It’s 2:30 a.m. I can’t sleep.
My brain won’t turn off and my body can’t seem to quiet down. To my great annoyance, I’m running through my mental lists, cycling through a series of worries, details and projects in progress without making any actual headway.
Having learned the hard way that this endless loop will not terminate itself without some kind of intervention, I get out of bed, go downstairs and unroll my yoga mat. I light a candle, take some deep breaths, and do a few slow, gentle stretches.
Within minutes, I feel the smooth machinery of my parasympathetic (“rest and relax”) nervous system clicking into gear, and the frenetic jittering of my sympathetic (“fight or flight”) nervous system rumbling and grinding to a stubborn halt.
Simultaneously, I feel two consciousnesses confront each other: the ancient wisdom of my body, informed by eons of cumulative experience about what it needs, about what it can and can’t control — and the nattering rantings of my modern-day mind, replete with frustration and anxiety about an absurd laundry list of things that feel urgent, most of which I can do virtually nothing about.
With every breath, and in no particular order, each one of these anxieties briefly rises to the surface and then evaporates. Let’s see: There’s the suite of maddening, almost surreal TV ads promoting high-fructose corn syrup; a bunch of semi-edited articles, assignment letters and other miscellaneous work assignments that need attention; a vague sense that our society has gone wacky; a very specific feeling that I’ve forgotten something related to an upcoming presentation — oh, and let’s not forget the economic crisis, impending presidential election and other matters of global importance.
Big sigh. None of this changes the fact that I have to get some sleep or I’ll be no good to anyone tomorrow (learned that from “Sleep Deficit: The Hidden Debt That’s Hurting Us All” in this issue ). So I come back to the mat, to the smell of the beeswax candle, to my breathing. I come back to my faith, my love, my gratitude for all the things that go right and are beautiful every day without my having to lift a finger.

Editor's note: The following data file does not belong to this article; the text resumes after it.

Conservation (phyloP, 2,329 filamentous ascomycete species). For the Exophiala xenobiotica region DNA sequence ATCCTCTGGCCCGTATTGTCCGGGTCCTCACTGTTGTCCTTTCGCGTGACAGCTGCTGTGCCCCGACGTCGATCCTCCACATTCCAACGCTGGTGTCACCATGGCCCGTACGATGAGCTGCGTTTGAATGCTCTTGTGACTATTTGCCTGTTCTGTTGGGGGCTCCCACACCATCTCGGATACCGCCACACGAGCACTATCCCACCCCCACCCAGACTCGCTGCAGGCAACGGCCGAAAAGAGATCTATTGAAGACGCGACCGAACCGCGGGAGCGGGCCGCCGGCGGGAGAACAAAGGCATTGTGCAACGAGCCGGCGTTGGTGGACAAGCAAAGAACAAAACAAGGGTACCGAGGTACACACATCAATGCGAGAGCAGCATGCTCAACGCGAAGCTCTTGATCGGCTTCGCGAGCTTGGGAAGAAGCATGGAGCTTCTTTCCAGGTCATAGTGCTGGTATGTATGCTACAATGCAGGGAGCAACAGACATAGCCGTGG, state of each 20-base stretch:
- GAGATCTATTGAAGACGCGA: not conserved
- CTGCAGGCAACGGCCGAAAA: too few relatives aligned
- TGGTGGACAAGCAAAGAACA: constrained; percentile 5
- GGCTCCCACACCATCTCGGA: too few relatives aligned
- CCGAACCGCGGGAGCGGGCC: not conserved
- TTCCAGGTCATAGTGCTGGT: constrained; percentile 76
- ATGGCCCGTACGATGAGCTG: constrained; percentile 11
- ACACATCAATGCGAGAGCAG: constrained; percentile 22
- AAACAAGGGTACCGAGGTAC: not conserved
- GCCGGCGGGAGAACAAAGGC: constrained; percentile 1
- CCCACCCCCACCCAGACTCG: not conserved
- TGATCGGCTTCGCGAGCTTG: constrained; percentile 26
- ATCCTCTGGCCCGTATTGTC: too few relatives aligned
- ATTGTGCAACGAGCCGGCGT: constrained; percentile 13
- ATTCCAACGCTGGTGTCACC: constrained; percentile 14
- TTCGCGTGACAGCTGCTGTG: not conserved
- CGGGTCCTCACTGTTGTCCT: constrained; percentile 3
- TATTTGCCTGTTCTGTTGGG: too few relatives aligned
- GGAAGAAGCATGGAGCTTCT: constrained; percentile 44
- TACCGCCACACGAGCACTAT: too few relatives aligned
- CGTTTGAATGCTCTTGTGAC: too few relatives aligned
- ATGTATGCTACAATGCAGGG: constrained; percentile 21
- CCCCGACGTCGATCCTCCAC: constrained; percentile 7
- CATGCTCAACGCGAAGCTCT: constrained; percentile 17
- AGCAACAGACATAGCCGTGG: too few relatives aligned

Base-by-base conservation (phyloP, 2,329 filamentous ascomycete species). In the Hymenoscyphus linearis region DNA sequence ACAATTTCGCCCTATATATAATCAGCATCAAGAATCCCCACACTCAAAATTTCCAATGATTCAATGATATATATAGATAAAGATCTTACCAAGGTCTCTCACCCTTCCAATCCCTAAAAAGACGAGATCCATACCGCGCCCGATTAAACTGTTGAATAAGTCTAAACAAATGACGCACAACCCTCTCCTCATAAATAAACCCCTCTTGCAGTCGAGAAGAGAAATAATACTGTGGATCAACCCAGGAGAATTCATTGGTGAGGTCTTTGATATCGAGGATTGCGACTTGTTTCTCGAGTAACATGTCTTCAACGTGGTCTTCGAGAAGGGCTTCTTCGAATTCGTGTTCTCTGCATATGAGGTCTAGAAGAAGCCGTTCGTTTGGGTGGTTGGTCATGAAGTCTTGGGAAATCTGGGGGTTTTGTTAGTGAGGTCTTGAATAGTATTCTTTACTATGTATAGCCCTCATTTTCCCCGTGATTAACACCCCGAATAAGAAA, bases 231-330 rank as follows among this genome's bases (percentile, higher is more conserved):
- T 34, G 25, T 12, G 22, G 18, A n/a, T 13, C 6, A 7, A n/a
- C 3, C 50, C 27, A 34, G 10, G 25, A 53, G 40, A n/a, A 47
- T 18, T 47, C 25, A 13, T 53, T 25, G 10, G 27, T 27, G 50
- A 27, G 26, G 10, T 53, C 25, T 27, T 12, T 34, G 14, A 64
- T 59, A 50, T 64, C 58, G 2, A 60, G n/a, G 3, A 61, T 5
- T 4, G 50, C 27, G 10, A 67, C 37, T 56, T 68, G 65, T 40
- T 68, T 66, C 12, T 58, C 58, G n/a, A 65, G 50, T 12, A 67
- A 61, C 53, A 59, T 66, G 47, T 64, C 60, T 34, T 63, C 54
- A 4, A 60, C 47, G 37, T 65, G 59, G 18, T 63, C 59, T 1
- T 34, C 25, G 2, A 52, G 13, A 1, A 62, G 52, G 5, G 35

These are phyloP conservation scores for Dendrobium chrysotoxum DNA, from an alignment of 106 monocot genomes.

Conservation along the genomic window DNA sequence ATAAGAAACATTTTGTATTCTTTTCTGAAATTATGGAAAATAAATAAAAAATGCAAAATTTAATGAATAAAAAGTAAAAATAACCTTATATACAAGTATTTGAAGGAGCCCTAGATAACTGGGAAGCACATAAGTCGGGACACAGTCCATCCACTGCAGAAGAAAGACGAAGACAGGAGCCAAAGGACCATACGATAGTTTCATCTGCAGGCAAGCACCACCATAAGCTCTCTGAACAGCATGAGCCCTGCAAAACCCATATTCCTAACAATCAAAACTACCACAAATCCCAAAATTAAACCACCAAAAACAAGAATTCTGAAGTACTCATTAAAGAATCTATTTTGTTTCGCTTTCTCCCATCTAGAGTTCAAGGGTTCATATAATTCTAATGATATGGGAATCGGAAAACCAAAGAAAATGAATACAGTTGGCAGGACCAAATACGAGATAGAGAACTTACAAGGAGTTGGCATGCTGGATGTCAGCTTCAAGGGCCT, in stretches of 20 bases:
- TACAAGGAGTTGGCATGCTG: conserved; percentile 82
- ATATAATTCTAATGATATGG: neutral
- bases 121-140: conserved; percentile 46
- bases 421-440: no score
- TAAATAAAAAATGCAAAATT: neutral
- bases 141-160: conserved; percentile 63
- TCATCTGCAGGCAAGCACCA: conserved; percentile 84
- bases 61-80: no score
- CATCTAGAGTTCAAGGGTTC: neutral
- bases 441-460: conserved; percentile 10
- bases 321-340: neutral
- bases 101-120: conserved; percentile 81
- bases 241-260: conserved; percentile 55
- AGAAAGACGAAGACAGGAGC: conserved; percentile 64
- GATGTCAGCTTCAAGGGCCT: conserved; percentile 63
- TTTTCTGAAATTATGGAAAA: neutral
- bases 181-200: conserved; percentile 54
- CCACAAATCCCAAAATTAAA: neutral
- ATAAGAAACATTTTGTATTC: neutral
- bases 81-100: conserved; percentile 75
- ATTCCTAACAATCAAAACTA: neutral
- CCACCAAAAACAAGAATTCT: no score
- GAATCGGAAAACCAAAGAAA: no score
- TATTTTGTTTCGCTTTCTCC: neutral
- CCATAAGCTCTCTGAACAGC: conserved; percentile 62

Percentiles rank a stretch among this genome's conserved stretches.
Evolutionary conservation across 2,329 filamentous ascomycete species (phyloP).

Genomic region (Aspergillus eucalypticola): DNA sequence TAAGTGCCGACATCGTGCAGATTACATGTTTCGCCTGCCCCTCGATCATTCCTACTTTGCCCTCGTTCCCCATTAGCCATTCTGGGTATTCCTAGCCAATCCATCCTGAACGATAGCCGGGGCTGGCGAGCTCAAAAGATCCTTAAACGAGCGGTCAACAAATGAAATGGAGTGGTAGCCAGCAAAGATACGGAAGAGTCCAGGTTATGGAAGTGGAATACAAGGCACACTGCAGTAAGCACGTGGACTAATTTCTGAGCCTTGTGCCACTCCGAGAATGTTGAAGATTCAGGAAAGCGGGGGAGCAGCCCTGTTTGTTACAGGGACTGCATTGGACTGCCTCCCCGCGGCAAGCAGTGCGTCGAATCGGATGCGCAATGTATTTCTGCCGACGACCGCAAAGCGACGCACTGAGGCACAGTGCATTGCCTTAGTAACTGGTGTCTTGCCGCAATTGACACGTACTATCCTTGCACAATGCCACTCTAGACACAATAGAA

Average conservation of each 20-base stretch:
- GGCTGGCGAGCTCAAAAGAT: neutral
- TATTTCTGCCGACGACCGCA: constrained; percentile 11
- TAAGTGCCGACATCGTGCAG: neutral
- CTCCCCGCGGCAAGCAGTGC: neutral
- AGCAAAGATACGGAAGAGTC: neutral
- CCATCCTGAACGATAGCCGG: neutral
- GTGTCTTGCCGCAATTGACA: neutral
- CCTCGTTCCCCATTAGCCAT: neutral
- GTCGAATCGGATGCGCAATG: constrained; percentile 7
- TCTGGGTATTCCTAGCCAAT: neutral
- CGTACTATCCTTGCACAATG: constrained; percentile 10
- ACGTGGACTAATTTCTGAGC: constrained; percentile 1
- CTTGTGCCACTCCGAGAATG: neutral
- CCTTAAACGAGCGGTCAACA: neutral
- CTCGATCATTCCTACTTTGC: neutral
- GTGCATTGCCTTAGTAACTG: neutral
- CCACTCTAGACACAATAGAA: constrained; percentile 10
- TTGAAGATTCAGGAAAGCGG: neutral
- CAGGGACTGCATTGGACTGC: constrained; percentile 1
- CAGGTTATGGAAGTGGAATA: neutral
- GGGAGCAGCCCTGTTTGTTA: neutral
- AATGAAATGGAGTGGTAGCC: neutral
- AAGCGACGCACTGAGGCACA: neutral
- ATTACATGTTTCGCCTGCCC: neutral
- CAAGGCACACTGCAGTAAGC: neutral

Inhale, exhale. I let the yoga sink in, I channel all my wise teachers and decide to let reality be what it is right now.
The chemistry in my brain and body is already shifting. The ragged edges of things are being smoothed. My heart rate has slowed. The jitters have subsided. My sense of centeredness is returning and I’m beginning to feel blissfully sleepy.
I step outside into the cold night air and look up at the stars, thinking about the countless generations of ancestors who’ve done the same — some of them sleepless with worry, perhaps, but more of them called by the mystery and beauty of the night sky to look up, to notice, to feel lucky to be in this particular place and time, and to feel the wonder of being alive.
This, I realize, is one of the great lessons I have learned in the course of seven years editing this magazine: It is possible to shift your life, your circumstances, your self — simply by being willing to shift your thinking and attention, and then just doing the simple little things you can, even if your rational brain says they will never be enough.
Years ago, I was given a great piece of advice: In times of high anxiety and frustration, before desperately grasping for solutions not yet within your reach, focus on fully applying the solutions you already have at your disposal.
This often means doing the most mundane sort of inventory: Are you eating well, drinking enough water, getting daily exercise and sunshine? Are you spending time relaxing and enjoying time with your loved ones? Are you challenging your negative thoughts and beliefs, and taking small, daily, positive actions? Are you following the advice you’d give to someone else in this situation? And — ahem — are you getting enough sleep?
So often, when our problems seem unsolvable or our lives feel out of control, it turns out we aren’t doing the most essential things already within our grasp. In fact, we’re hardly breathing.
We put together this “Reflect and Revive” issue as an encouraging nudge, a reminder to do what you can to take care of yourself now — and to leave at least some of your worries behind.